Dead Voices On Air - From Labrador to Madagascar Review
by Scott Frazier
"From Labrador to Madagascar" is a disc of strange, ambient, and alien sounds crafted by Canada's Dead Voices on Air, the musical alias of Mark Spybey who has collaborated with members of Throbbing Gristle and the Legendary Pink Dots. Dead Voices on Air has been crafting this sound of droning electric storms for 14 years now, and over "Madagascar's" 50+ minutes that experience becomes very apparent.
From the opening seconds of "Tongue like Scree" through the visceral last moments of "Sissili Mandjao", Spybey draws sounds out of a void. Beats and rhythms are created, deconstructed, and destroyed. "Splay" begins with a pulse like bass drum which slowly descends into a swell of choir vocals. Each song moves so minimally and naturally that it takes total awareness just to realize where the song is taking you. It's very rare to hear music that is as restrained as Dead Voices on Air, but it's almost impossible to find music that can fit power, dynamism, and on "Halv" even menace into their restraint.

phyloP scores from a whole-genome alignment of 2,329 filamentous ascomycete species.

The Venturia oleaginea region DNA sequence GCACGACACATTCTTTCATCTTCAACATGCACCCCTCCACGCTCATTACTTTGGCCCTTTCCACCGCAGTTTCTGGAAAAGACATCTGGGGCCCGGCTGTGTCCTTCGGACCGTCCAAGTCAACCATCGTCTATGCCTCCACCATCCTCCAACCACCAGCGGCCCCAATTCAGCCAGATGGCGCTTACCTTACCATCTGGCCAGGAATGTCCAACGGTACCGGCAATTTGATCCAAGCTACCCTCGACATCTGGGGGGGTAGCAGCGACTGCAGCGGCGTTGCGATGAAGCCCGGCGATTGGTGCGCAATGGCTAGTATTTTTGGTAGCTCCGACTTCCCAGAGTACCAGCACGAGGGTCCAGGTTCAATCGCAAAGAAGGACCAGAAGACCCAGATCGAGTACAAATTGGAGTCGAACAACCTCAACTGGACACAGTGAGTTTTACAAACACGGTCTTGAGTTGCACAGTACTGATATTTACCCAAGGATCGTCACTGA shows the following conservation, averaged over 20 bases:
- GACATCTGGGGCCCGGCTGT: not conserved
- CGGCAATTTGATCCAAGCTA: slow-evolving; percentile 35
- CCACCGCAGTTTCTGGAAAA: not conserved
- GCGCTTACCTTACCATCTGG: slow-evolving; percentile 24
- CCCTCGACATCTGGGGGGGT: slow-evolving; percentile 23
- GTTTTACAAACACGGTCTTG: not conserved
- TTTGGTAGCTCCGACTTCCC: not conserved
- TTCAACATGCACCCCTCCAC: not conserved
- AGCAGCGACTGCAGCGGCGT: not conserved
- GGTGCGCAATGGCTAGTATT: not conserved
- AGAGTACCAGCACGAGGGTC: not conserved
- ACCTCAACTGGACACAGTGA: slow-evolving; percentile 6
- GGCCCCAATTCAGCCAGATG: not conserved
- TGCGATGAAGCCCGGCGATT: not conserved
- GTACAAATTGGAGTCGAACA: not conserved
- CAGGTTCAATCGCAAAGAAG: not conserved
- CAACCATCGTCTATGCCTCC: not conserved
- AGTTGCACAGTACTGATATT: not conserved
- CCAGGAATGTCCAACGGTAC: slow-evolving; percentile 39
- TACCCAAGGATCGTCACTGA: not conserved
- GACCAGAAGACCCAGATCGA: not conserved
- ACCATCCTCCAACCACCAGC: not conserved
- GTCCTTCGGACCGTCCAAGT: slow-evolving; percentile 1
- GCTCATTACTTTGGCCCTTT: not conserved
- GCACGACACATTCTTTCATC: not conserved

As "Madagascar" boils over and sends the debris of sounds in every direction the beautiful moments and all of the disorder start to seem very similar. This record may very well change the way you look at music. No melodies and no hooks, "From Labrador to Madagascar" is an album that demands the listener's full attention, and it deserves it too.
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Dead Voices On Air - From Labrador to Madagascar
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